Shahr e Sokhta yields Rare 4000 year old Relics

The article “Shahr e Sokhta yields rare 4000 year old relics” was reported in Payvand News on December 28, 2018. Readers are also referred to the articles below (pertaining to Shahr e Sokhta or “Burnt City”) in archived in the section entitled “The Pre-Achaemenid Era“:


Iran’s UNESCO-registered Shahr-e Sokhta has yielded tens of rare relics which date back to over 4000 years ago, as reported by IRNA. Senior archaeologist Seyyed Mansour Seyyed Sajjadi who led the site’s 17th archaeological season, avers as follows:

“A total of 26 burial chambers have been unearthed recently that led to discovery of potteries, beads, small metal objects and a piece of marble torch … The excavated objects date from a time span between 4800 to 4200 years ago … Significant part of our research in Shahr-e Sokhta deals with studies in botanical archeology and anthropology …”

Shahr-e Sokhta, meaning ‘Burnt City’, is located at the junction of Bronze Age trade routes crossing the Iranian plateau. The remains of the mudbrick city represent the emergence of the first complex societies in eastern Iran.

Excavation of tiles at Shahr e Sokhta (Source: Payvand News).

Founded around 3200 BC, it was populated during four main periods up to 1800 BC, during which time there developed several distinct areas within the city: those where monuments were built, and separate quarters for housing, burial and manufacture.

Excavation of artifacts (small jars or vases) at Shahr e Sokhta (Source: Payvand News).

According to UNESCO, diversions in water courses and climate change led to the eventual abandonment of the city in the early second millennium. The structures, burial grounds and large number of significant artefacts unearthed there, and their well-preserved state due to the dry desert climate, make this site a rich source of information regarding the emergence of complex societies and contacts between them in the third millennium BC.

Persian Scholar Ibn Sina first came up with idea of Quarantine

The article “Muslim scholar Ibn Sina first came up with idea of quarantine” was originally posted by Rasia Hashmi in Pakistan’s Siasat News outlet on April 06, 2020. As noted by Hashmi:

Ibn Sina was a Persian polymath who is regarded as one of the most significant physicians, astronomers, thinkers and writers of the Islamic Golden Age, and the father of early modern medicine

Kindly note that excepting one video, all other images and accompanying captions do not appear in the original posting in Siasat News. Readers are also invited to consult the following article on Ibn Sina …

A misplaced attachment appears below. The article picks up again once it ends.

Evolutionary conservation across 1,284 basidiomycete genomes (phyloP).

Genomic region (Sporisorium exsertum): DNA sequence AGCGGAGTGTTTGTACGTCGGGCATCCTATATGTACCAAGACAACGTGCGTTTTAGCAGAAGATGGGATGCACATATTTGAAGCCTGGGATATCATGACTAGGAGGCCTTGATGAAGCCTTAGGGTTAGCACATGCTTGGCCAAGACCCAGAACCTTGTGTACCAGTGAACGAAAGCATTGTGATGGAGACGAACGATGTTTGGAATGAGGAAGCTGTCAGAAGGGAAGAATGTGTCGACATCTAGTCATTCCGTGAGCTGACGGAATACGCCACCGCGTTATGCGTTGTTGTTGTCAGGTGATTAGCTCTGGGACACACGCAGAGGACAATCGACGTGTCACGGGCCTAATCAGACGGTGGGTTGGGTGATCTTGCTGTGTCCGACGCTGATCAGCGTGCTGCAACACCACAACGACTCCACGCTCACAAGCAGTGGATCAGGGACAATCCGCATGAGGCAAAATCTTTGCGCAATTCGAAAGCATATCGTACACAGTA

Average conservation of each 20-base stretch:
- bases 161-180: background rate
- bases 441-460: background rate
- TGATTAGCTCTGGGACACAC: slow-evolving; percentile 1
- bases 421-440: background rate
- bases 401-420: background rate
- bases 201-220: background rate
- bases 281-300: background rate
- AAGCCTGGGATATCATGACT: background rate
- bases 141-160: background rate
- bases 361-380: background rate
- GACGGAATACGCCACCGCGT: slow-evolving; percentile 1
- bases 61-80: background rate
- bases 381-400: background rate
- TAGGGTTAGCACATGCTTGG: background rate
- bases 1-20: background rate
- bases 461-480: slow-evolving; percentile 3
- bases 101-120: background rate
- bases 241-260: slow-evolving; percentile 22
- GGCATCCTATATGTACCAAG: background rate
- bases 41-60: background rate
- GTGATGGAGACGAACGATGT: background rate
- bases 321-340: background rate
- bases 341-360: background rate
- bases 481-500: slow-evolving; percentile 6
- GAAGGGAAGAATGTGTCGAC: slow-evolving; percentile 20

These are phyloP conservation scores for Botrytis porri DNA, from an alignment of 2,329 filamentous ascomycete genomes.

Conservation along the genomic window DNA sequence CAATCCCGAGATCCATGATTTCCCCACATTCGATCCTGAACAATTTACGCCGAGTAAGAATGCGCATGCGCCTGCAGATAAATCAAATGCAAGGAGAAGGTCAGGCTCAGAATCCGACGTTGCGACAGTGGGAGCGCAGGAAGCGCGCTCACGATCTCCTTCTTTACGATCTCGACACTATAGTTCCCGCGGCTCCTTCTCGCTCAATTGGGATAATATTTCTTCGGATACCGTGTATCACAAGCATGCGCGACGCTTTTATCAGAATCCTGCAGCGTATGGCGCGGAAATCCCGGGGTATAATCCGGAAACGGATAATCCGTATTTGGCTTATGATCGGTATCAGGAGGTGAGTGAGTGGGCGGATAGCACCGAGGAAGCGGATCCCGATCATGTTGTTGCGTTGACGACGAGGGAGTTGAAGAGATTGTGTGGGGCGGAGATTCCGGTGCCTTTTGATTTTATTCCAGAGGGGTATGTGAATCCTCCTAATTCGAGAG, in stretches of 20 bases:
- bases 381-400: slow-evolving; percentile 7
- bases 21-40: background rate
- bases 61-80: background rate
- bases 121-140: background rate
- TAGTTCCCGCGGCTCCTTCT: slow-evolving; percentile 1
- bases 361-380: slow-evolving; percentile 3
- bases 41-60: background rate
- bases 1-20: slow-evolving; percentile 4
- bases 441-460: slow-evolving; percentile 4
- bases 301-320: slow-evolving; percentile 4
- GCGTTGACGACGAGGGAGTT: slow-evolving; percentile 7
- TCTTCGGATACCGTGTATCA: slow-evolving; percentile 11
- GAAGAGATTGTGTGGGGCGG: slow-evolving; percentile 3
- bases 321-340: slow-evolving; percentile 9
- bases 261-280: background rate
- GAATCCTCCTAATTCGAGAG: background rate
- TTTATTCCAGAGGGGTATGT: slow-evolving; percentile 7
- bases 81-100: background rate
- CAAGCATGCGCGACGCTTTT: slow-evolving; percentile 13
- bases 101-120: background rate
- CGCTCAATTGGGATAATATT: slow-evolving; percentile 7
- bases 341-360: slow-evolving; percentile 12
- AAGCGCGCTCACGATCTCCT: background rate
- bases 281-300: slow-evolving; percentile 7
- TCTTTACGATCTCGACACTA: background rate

Ibn Sina, Persian Polymath and Physician, Never Demanded Money from his Patients

For more on these topics consult …

Contributions to Learning, Science, Knowledge, Technology & Medicine


It was the Persian scholar of medicine, Ibn Sina (980-1037) who first came up with the idea of quarantine to prevent spread of diseases. He suspected that some diseases were spread by microorganisms; to prevent human-to-human contamination, he came up with the method of isolating people for 40 days. He called this method al-Arba’iniya (“the forty”).

Hence, the origin of the methods currently being used in much of the world to fight pandemics have their origins in the Islamic world.

Ibn Sina is also known as Abu Ali Sina and often known in the west as Avicenna. He was a Persian polymath who is regarded as one of the most significant physicians, astronomers, thinkers and writers of the Islamic Golden Age, and the father of early modern medicine.

In the article ‘Ibn Sina: An Exemplary Scientist’ published in ‘the fountain’ authors Ihsan Ali / Ahmet Guclu quoted, Richard Colgan’s book ‘Advice to the Young Physician’ published from New York, in which the author wrote: “Ibn Sina (known as Avicenna in Latin and in the West) in his masterpiece The Canon of Medicine (United States National Library of Medicine, MS A 53) states that “Body secretions of a host organism (e.g., human being) are contaminated by tainted foreign organisms that are not visible by naked eye before the infection.” Let’s paraphrase this millennium-old statement as “Infections are caused by the contamination of body secretions of host organisms by foreign tainted microorganisms.” It is quite impressive that this definition is almost the same definition we use today for infections and more importantly that Ibn Sina hypothesized on the existence of microorganisms. Ibn Sina went even further to hypothesize that microbial diseases (e.g. tuberculosis) could be contagious and that those who are infected should be quarantined. Let’s briefly review the discovery of microorganisms and be further astonished with the intuition and vision of the “Father of Early Modern Medicine”.

A medieval portrait of Ibn Sina (Avicenna) (980-1037) drafted in c.1271, currently housed in the Bibliothèque interuniversitaire de santé in Paris (Image: Public Domain).